Posted at 7:00 AM on November 12, 2008
by Gillian Martin
In the battle between humans and machines, it's nice to see the humans win once in a while.
Ten days ago, the Baltimore Chamber Orchestra and it's conductor Markand Thakar (also music director of the Duluth Superior Symphony) went head to head with the Fauxharmonic Orchestra, a digital orchestra that uses samples of real instruments, and is conducted by someone wielding a Wii-mote. The Fauxharmonic was developed by conductor and composer Paul Henry Smith.
In the opinion of Steve Smith of the New York Times, the live musicians came out on top, though it was closer than you might think:
The demonstration was genuinely impressive. But when the Fauxharmonic was followed by the real orchestra in successive performances...the confrontation was less Muhammad Ali versus George Foreman than Bobby Flay pitted against a George Foreman grill.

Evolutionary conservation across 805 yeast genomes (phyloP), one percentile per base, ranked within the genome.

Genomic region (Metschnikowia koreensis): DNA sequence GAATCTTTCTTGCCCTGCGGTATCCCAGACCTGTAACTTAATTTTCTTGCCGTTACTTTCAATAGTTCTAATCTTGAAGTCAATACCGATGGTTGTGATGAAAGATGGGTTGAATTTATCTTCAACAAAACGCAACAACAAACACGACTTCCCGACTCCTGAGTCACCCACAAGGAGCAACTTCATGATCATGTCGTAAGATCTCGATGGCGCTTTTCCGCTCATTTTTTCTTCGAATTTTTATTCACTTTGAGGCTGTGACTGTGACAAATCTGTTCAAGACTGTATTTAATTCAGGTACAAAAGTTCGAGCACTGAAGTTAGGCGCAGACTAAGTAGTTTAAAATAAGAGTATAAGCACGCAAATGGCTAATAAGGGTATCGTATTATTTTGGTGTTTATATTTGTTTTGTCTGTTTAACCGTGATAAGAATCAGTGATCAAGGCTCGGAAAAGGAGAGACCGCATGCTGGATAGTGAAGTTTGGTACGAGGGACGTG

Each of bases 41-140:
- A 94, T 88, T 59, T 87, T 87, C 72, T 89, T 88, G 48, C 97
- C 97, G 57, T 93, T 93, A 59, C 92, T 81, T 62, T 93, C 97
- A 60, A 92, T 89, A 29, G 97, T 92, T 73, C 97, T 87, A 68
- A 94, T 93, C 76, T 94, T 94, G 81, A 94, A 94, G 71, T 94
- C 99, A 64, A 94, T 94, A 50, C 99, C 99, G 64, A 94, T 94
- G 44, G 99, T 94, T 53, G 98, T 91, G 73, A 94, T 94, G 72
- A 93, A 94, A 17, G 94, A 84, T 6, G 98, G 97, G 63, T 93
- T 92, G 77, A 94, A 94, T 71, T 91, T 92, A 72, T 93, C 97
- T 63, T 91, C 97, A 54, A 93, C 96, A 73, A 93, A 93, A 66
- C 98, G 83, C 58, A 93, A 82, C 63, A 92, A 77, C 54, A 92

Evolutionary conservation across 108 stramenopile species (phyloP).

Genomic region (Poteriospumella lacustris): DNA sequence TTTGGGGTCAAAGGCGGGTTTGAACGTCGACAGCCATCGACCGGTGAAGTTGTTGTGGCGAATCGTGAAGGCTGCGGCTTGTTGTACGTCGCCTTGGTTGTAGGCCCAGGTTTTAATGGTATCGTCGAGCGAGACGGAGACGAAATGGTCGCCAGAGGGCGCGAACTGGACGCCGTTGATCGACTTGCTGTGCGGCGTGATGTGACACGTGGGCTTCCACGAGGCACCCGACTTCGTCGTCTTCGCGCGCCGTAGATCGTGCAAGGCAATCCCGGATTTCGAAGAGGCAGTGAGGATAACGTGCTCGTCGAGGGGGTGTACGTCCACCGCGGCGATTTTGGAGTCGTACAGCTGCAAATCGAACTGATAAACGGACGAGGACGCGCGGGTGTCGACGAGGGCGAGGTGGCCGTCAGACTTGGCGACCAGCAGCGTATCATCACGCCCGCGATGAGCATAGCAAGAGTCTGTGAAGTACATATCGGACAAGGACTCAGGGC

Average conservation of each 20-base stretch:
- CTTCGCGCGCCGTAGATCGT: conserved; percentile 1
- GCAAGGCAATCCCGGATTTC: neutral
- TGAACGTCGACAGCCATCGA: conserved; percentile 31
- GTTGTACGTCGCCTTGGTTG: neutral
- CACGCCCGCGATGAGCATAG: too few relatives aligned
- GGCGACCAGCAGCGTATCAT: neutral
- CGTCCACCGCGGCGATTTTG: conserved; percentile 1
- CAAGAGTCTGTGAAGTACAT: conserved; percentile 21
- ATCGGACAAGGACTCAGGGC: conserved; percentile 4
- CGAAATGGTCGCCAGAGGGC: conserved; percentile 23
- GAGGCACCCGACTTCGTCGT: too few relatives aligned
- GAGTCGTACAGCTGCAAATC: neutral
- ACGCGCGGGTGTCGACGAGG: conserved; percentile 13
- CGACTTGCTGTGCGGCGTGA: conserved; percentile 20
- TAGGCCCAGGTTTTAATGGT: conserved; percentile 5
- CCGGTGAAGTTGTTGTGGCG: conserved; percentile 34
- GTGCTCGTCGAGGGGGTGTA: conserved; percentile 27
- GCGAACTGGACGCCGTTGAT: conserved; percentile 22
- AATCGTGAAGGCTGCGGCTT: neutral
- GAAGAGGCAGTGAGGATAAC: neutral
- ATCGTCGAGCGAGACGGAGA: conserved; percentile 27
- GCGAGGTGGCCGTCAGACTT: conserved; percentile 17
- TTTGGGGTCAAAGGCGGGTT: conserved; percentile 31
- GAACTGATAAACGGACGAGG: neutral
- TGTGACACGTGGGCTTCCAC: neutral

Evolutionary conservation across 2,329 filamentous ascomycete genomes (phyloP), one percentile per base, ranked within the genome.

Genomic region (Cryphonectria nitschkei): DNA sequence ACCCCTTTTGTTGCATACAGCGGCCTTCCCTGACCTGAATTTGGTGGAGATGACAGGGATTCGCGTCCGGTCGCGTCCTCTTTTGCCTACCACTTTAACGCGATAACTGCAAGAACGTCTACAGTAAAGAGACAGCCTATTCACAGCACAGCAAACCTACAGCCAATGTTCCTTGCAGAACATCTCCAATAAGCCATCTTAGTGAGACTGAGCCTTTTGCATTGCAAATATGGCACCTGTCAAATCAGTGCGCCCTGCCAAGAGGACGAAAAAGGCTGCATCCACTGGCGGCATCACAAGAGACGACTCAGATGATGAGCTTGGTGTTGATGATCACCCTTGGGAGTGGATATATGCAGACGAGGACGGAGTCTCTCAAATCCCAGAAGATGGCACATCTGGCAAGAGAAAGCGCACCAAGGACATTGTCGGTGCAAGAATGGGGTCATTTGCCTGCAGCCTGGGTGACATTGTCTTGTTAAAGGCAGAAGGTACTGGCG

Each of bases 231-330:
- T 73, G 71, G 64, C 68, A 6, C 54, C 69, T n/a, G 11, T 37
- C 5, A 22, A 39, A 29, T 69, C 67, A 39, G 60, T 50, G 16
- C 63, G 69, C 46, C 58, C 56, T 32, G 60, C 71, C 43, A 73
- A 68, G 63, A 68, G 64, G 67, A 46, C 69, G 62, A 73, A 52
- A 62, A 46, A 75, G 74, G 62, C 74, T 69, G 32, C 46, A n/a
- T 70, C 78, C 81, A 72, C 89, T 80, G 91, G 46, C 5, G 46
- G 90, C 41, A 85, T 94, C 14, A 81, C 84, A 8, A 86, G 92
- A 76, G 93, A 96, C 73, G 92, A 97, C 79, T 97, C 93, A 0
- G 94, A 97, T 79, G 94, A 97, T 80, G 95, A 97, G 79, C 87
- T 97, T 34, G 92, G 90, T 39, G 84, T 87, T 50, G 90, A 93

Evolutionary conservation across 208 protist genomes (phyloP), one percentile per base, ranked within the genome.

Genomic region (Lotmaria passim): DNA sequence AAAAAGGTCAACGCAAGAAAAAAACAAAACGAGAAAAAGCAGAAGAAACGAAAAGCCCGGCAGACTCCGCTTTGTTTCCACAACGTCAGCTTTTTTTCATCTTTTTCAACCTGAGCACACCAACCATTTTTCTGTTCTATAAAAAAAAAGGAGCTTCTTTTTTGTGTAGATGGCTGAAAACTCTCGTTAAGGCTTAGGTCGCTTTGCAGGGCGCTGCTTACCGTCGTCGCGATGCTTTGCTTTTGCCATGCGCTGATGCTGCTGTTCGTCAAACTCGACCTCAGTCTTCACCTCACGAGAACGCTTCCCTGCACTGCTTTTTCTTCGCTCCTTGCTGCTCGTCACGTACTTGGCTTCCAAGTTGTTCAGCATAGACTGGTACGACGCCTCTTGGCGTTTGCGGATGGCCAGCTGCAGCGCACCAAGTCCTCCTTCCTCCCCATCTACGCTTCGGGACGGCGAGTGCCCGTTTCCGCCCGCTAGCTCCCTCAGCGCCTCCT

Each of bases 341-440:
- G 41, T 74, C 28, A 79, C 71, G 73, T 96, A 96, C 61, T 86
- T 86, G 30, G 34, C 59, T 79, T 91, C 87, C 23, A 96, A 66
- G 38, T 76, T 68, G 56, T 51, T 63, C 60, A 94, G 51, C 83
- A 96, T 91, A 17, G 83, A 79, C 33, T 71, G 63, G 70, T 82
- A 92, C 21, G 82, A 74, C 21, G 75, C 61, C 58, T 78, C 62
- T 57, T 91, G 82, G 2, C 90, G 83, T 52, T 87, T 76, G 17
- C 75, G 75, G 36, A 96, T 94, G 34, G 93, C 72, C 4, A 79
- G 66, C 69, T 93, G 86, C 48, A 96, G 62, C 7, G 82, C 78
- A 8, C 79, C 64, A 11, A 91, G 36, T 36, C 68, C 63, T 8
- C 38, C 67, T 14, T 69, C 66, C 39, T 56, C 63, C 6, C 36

Mr. Smith's account had a realistic tone and adequate flavor, though no one would mistake the fifelike trill of his virtual concertmaster for the work of a real violinist. The orchestra, conducted by Markand Thakar, had greater warmth and substance, along with tangy nuances (and, yes, occasional blemishes) resulting from 21 individuals working together.
Read the whole article here (registration required).
Posted at 3:43 PM on November 12, 2008
by Rex Levang
Ah, the things you can run across on the Web. . . .
Here's the handbook for supers at the San Francisco Opera. ("Supers," or supernumeraries, are the non-singing performers who play "the people," "the crowd," "knights and ladies," etc.)
There's always something fascinating about glimpsing backstage, and you get the answers to some interesting questions here.
Can I strike up a backstage conversation with, say, Anna Netrebko? (No--page 11.) I have a visible tattoo. Am I disqualified? (The makeup artists are pros; so not necessarily--page 8.) Do I need to know the story of the opera in question? (It's a good idea--page 6.) I'd like to get more roles as a super; what do I do? (It's the Woody Allen answer: show up. Page 3.)